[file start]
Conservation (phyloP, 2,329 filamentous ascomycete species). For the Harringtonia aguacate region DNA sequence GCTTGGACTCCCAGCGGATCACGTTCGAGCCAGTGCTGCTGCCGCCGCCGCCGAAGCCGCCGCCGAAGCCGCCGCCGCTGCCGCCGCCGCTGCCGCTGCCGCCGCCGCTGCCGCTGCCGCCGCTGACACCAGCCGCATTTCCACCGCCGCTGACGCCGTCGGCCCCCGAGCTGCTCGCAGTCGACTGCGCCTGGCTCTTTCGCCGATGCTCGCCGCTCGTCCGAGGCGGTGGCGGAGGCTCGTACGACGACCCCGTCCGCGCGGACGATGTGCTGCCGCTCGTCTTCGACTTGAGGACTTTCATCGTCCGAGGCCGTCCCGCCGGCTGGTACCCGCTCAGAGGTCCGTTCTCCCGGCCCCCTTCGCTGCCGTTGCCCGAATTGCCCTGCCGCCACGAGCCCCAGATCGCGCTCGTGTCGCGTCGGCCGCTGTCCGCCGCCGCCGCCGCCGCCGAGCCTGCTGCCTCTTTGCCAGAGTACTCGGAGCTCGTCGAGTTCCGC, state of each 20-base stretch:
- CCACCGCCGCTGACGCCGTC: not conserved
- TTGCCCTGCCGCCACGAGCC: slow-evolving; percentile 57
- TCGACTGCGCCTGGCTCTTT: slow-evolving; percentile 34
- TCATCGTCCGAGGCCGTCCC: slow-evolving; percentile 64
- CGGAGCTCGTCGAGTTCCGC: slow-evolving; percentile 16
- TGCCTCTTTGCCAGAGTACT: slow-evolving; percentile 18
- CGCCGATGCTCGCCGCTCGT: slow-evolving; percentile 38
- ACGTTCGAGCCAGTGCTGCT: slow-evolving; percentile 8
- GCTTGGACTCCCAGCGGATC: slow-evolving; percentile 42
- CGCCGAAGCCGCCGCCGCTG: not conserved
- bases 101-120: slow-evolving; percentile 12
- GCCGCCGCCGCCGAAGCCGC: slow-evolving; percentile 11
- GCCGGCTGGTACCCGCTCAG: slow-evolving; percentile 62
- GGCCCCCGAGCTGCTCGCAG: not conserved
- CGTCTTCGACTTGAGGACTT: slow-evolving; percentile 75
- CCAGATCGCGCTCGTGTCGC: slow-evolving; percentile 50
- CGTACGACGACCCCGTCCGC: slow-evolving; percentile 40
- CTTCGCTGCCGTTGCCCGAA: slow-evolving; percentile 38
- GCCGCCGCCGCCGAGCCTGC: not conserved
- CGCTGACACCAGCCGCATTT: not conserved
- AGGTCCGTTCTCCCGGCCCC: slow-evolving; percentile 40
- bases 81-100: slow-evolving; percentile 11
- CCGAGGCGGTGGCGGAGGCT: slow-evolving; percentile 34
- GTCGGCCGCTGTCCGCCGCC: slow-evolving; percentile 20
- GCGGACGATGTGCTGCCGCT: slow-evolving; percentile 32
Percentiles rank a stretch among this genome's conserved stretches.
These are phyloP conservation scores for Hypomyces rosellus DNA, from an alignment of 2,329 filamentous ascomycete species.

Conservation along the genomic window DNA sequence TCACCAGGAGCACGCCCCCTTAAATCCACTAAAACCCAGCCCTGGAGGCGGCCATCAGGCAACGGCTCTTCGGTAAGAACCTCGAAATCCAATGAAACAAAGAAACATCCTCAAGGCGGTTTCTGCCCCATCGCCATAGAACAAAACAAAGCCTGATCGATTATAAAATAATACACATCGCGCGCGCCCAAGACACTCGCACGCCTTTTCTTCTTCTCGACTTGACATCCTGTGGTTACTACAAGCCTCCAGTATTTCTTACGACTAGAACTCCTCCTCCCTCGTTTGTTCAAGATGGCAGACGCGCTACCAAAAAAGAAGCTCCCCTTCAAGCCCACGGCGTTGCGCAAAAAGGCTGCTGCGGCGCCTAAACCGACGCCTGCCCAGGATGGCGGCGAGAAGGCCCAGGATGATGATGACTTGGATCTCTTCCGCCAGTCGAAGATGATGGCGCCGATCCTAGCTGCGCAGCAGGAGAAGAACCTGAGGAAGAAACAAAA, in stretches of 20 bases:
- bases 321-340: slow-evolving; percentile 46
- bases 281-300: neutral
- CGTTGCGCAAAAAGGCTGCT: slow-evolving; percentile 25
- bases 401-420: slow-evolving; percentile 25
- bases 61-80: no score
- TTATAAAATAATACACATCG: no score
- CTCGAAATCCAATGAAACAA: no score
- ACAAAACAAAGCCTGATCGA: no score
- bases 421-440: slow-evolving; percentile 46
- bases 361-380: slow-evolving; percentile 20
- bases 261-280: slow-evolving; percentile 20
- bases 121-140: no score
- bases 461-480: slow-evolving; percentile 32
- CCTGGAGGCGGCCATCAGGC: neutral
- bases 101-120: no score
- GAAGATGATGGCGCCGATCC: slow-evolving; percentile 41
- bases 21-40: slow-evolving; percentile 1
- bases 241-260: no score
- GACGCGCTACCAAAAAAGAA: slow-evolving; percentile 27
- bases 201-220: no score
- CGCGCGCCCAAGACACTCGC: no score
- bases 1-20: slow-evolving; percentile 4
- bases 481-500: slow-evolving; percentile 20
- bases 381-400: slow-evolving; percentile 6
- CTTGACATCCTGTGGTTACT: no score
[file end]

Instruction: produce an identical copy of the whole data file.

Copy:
Conservation (phyloP, 2,329 filamentous ascomycete species). For the Harringtonia aguacate region DNA sequence GCTTGGACTCCCAGCGGATCACGTTCGAGCCAGTGCTGCTGCCGCCGCCGCCGAAGCCGCCGCCGAAGCCGCCGCCGCTGCCGCCGCCGCTGCCGCTGCCGCCGCCGCTGCCGCTGCCGCCGCTGACACCAGCCGCATTTCCACCGCCGCTGACGCCGTCGGCCCCCGAGCTGCTCGCAGTCGACTGCGCCTGGCTCTTTCGCCGATGCTCGCCGCTCGTCCGAGGCGGTGGCGGAGGCTCGTACGACGACCCCGTCCGCGCGGACGATGTGCTGCCGCTCGTCTTCGACTTGAGGACTTTCATCGTCCGAGGCCGTCCCGCCGGCTGGTACCCGCTCAGAGGTCCGTTCTCCCGGCCCCCTTCGCTGCCGTTGCCCGAATTGCCCTGCCGCCACGAGCCCCAGATCGCGCTCGTGTCGCGTCGGCCGCTGTCCGCCGCCGCCGCCGCCGCCGAGCCTGCTGCCTCTTTGCCAGAGTACTCGGAGCTCGTCGAGTTCCGC, state of each 20-base stretch:
- CCACCGCCGCTGACGCCGTC: not conserved
- TTGCCCTGCCGCCACGAGCC: slow-evolving; percentile 57
- TCGACTGCGCCTGGCTCTTT: slow-evolving; percentile 34
- TCATCGTCCGAGGCCGTCCC: slow-evolving; percentile 64
- CGGAGCTCGTCGAGTTCCGC: slow-evolving; percentile 16
- TGCCTCTTTGCCAGAGTACT: slow-evolving; percentile 18
- CGCCGATGCTCGCCGCTCGT: slow-evolving; percentile 38
- ACGTTCGAGCCAGTGCTGCT: slow-evolving; percentile 8
- GCTTGGACTCCCAGCGGATC: slow-evolving; percentile 42
- CGCCGAAGCCGCCGCCGCTG: not conserved
- bases 101-120: slow-evolving; percentile 12
- GCCGCCGCCGCCGAAGCCGC: slow-evolving; percentile 11
- GCCGGCTGGTACCCGCTCAG: slow-evolving; percentile 62
- GGCCCCCGAGCTGCTCGCAG: not conserved
- CGTCTTCGACTTGAGGACTT: slow-evolving; percentile 75
- CCAGATCGCGCTCGTGTCGC: slow-evolving; percentile 50
- CGTACGACGACCCCGTCCGC: slow-evolving; percentile 40
- CTTCGCTGCCGTTGCCCGAA: slow-evolving; percentile 38
- GCCGCCGCCGCCGAGCCTGC: not conserved
- CGCTGACACCAGCCGCATTT: not conserved
- AGGTCCGTTCTCCCGGCCCC: slow-evolving; percentile 40
- bases 81-100: slow-evolving; percentile 11
- CCGAGGCGGTGGCGGAGGCT: slow-evolving; percentile 34
- GTCGGCCGCTGTCCGCCGCC: slow-evolving; percentile 20
- GCGGACGATGTGCTGCCGCT: slow-evolving; percentile 32
Percentiles rank a stretch among this genome's conserved stretches.
These are phyloP conservation scores for Hypomyces rosellus DNA, from an alignment of 2,329 filamentous ascomycete species.

Conservation along the genomic window DNA sequence TCACCAGGAGCACGCCCCCTTAAATCCACTAAAACCCAGCCCTGGAGGCGGCCATCAGGCAACGGCTCTTCGGTAAGAACCTCGAAATCCAATGAAACAAAGAAACATCCTCAAGGCGGTTTCTGCCCCATCGCCATAGAACAAAACAAAGCCTGATCGATTATAAAATAATACACATCGCGCGCGCCCAAGACACTCGCACGCCTTTTCTTCTTCTCGACTTGACATCCTGTGGTTACTACAAGCCTCCAGTATTTCTTACGACTAGAACTCCTCCTCCCTCGTTTGTTCAAGATGGCAGACGCGCTACCAAAAAAGAAGCTCCCCTTCAAGCCCACGGCGTTGCGCAAAAAGGCTGCTGCGGCGCCTAAACCGACGCCTGCCCAGGATGGCGGCGAGAAGGCCCAGGATGATGATGACTTGGATCTCTTCCGCCAGTCGAAGATGATGGCGCCGATCCTAGCTGCGCAGCAGGAGAAGAACCTGAGGAAGAAACAAAA, in stretches of 20 bases:
- bases 321-340: slow-evolving; percentile 46
- bases 281-300: neutral
- CGTTGCGCAAAAAGGCTGCT: slow-evolving; percentile 25
- bases 401-420: slow-evolving; percentile 25
- bases 61-80: no score
- TTATAAAATAATACACATCG: no score
- CTCGAAATCCAATGAAACAA: no score
- ACAAAACAAAGCCTGATCGA: no score
- bases 421-440: slow-evolving; percentile 46
- bases 361-380: slow-evolving; percentile 20
- bases 261-280: slow-evolving; percentile 20
- bases 121-140: no score
- bases 461-480: slow-evolving; percentile 32
- CCTGGAGGCGGCCATCAGGC: neutral
- bases 101-120: no score
- GAAGATGATGGCGCCGATCC: slow-evolving; percentile 41
- bases 21-40: slow-evolving; percentile 1
- bases 241-260: no score
- GACGCGCTACCAAAAAAGAA: slow-evolving; percentile 27
- bases 201-220: no score
- CGCGCGCCCAAGACACTCGC: no score
- bases 1-20: slow-evolving; percentile 4
- bases 481-500: slow-evolving; percentile 20
- bases 381-400: slow-evolving; percentile 6
- CTTGACATCCTGTGGTTACT: no score